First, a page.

The Forgotten Marines: The Capture of John Brown Dale Lee Sumner

ISBN: 9781461144861

Published: June 1st 2011

Paperback

348 pages


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The Forgotten Marines: The Capture of John Brown  by  Dale Lee Sumner

The Forgotten Marines: The Capture of John Brown by Dale Lee Sumner
June 1st 2011 | Paperback | PDF, EPUB, FB2, DjVu, AUDIO, mp3, RTF | 348 pages | ISBN: 9781461144861 | 9.63 Mb

3rd Edition -- Oddly enough, the role of the United States Marines during the capture of John Brown at Harpers Ferry (October 1859) has been completely overlooked and essentially forgotten - even by the Marines themselves. Most modern history books,More3rd Edition -- Oddly enough, the role of the United States Marines during the capture of John Brown at Harpers Ferry (October 1859) has been completely overlooked and essentially forgotten - even by the Marines themselves. Most modern history books, within a quick line or two, exultantly refer only to Colonel Robert E.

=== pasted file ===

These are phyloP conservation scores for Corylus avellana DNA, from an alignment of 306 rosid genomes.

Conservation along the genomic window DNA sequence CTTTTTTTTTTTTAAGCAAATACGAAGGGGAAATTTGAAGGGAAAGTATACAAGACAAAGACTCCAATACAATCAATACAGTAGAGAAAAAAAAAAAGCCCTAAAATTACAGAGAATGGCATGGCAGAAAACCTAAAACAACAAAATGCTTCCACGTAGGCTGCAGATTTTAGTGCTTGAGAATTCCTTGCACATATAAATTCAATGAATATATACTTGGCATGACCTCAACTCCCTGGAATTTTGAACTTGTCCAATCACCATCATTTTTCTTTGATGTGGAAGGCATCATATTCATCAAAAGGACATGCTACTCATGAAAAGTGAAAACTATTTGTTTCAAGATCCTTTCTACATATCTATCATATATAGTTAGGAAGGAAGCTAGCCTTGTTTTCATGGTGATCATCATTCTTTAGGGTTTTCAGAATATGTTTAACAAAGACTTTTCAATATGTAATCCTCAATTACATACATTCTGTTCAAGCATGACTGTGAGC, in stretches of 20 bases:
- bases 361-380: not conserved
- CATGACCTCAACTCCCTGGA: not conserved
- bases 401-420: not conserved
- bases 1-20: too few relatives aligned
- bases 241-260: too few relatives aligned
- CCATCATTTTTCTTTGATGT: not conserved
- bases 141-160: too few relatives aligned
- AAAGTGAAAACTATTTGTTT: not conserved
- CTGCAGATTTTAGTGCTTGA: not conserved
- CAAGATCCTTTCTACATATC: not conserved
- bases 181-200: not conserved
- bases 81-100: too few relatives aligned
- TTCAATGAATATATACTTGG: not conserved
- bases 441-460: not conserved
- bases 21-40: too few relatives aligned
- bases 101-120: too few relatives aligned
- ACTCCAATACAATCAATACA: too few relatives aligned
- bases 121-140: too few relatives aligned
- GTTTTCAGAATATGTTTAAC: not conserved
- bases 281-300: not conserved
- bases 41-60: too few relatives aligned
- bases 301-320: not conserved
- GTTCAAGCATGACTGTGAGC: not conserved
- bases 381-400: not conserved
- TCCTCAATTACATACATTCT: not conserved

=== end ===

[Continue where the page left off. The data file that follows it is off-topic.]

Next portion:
Lee, commanding Marines, and assisted by First Lieutenant J.E.B. Stuart, as capturing John Brown. Is this an accurate depiction of the bona fide story? Not quite! Colonel Lee did not directly command the Marines as implied. The inter-service rivalry of the day, as well as the Act of 1834, Section 2, would not have allowed an Army officer to command any personnel from the Marine branch of service, except at the specific direction of the President. Lee was sent as the overall commander of Army forces, comprised of Militia units from Virginia and Maryland.

The Marines sent to Harpers Ferry were Regulars and commanded by their own Officer-in-Charge, First Lieutenant Israel Greene, USM. (His last name is often found in most historical writings without the final e.) Why were the Marines sent? Who were they?

How were they organized? How did they prepare for the journey to Harpers Ferry? (Harpers Ferry is our modern spelling of the towns name. No one seems to know what happened to the apostrophe in Harpers after the Civil War) What actually took place after they arrived there? What kind of a wooden ladder could do what three heavy sledgehammers could not? How and why did the sword that struck down John Brown bend? As one attempts to look into the Marines involvement in this bygone confrontation, more and more questions present themselves and demand explanation.

Now, one hundred and fifty years after the event, this novel offers an in-depth look at the actions of those heroic, but forgotten Marines.



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